The listed legal sector is a “clear outperformer” against broader markets, offering investors value, income and growth opportunities, a new analysis has found.
It said the sector’s average share price has increased around 25% over the year and “many more” law firms – both corporate and consumer – were likely to come to market, “with investors afforded a significant opportunity as they enjoy a first-mover advantage unlocked by deployment of external capital into the sector”.
This was despite Brexit, the impact on the market of the problems at Woodford – a major investor in small-cap companies – and the short-attack on litigation funder Burford Capital, all of which have “impacted legal sector valuations”. The latter led to an “errant overreaction”, it suggested.
There are seven law firms now listed – including multi-disciplinary firm MJ Hudson, which listed earlier this month – plus several others that own law firms as part of a wider business, such as Anexo, Redde and NAHL Group.
The analysis of the first six listed firms by corporate adviser and stockbroker Arden Partners – whose clients include listed law firm Ince and Anexo, the listed credit hire and legal services business – described the “rapid evolution of one of the UK’s last surviving ‘traditional’ sectors” as offering a landscape “rich with opportunity”.
The Legal Services Act has accelerated change: “Structural inertia is slowly reducing, and those able to identify and pick the winners stand to benefit from the disruption being experienced.”
Arden said the new Standards & Regulations – and particularly allowing solicitors to practise from unregulated businesses – should drive increased competition and price pressure.
“We also expect to see increased consolidation in the sector as non-regulated business look to scale. Those firms with access to external capital should be well positioned to obtain a first-mover advantage through investment in efficiencies and scale in this changing marketplace.”
Meanwhile, it said next year’s personal injury reforms opened up an opportunity for firms able to offer competitive pricing to capture the low-value end of the market for which insurers will no longer cover legal costs.
“Those firms which have invested in either a) scale or b) technology to be able to offer competitive pricing through economies of scale or process efficiencies should steal market share, whilst those who have not may struggle to achieve profitability in the post-reform market.
“As such, we may well see an increase in consumer firms looking to develop ‘warchests’ to either deploy against M&A/consolidation, or investment in technology.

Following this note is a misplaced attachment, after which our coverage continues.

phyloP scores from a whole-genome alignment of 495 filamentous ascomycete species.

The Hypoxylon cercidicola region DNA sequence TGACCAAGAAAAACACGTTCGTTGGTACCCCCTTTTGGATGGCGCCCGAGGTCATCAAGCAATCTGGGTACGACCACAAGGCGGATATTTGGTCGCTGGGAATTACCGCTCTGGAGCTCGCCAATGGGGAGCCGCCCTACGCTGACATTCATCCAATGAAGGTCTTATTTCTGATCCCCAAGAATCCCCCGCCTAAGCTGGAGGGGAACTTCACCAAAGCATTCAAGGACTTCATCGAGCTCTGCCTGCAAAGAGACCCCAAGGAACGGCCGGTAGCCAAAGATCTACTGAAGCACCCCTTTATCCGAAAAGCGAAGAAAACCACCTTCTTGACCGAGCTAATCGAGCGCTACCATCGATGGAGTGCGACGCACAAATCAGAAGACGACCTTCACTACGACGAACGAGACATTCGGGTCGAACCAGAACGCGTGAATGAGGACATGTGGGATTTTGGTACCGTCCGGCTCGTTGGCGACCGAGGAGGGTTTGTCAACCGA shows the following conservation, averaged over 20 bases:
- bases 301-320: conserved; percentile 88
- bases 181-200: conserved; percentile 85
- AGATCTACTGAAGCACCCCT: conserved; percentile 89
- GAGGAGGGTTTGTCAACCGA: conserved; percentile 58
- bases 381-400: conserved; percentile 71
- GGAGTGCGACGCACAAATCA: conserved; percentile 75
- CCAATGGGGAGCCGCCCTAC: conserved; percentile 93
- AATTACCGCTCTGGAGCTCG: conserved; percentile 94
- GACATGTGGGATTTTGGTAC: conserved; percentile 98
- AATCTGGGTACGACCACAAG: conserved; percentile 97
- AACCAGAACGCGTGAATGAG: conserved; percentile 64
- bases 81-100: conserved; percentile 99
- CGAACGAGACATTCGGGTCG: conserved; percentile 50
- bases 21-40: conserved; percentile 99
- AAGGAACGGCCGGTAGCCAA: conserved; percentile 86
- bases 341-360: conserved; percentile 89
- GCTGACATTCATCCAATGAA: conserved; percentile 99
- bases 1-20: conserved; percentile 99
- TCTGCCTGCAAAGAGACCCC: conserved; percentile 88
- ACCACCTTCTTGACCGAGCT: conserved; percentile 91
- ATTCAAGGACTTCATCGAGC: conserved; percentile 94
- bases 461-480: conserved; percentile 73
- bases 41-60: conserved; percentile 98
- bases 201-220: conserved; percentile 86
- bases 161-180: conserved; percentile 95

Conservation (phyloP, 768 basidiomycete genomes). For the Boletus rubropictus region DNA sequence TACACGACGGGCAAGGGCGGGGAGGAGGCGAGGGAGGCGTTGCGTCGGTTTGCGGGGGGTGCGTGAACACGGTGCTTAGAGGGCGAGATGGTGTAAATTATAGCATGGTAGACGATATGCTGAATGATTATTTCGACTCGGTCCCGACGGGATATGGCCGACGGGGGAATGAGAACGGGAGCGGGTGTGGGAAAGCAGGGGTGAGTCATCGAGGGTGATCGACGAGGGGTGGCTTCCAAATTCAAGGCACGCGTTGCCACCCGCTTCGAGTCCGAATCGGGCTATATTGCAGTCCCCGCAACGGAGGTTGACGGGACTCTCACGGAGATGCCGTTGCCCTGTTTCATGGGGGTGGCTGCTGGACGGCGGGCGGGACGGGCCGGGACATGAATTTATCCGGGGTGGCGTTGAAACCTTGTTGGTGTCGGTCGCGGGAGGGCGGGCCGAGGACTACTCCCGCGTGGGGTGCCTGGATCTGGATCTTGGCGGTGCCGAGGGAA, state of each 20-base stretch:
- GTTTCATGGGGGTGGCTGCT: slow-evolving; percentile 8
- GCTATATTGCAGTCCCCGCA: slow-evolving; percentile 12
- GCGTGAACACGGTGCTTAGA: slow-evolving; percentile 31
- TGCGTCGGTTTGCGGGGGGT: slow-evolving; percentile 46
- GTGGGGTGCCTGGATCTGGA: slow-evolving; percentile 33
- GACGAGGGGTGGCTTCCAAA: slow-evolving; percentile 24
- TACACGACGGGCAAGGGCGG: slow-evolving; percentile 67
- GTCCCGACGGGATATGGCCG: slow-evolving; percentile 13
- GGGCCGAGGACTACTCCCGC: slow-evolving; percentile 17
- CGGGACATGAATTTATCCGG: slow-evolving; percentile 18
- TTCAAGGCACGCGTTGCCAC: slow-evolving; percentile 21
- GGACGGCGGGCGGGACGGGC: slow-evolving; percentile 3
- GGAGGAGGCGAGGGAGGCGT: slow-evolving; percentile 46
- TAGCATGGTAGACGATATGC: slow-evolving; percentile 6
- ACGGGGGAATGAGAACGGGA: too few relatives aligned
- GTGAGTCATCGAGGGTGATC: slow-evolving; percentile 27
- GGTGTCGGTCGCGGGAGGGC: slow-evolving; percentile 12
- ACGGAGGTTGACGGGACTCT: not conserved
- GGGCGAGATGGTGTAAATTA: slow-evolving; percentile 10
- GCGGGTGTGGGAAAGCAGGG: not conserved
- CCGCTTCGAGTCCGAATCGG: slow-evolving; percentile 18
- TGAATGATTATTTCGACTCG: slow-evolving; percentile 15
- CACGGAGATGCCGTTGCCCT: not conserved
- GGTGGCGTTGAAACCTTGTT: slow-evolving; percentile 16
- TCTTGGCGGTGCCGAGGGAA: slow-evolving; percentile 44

“Crucially, stabilisation of the PI markets will give firms the ability to act decisively on the way forward, having stagnated whilst they wait for clarity on these reforms.”
More broadly, Arden said the firms which stood to succeed were those which could rapidly scale and achieve market dominance through “sheer brand power and size”, become scalable providers of unique/differentiated offerings through restructuring the corporate model and consolidation, or invest in processes/technology in order to meet currently unsatisfied customer demands
“As we have seen with the current listed legal cohort, each has identified a differentiated business model, and has leveraged external investment to achieve competitive advantage through investment in process or M&A.
“Corporatisation has distanced them from the consensual model [of partnership], allowing them to act fast and decisively on new opportunities.”
Arden noted recent offers for listed companies Charles Taylor, which offers a range of professional services to the insurance market, and intellectual property adviser Murgitroyd.
The implications of these were “applicable across the listed legal cohorts given the similarities in business models”, the analysis said. “In our view, the demonstrable private interest may provide a floor to valuations in the sector, and should serve to demonstrate our views that there are clear opportunities for investors within the listed legal space.”
Arden identified margin, lock-up and quality of earnings as the key metrics to which investors should pay close attention, rather than profits per equity partner.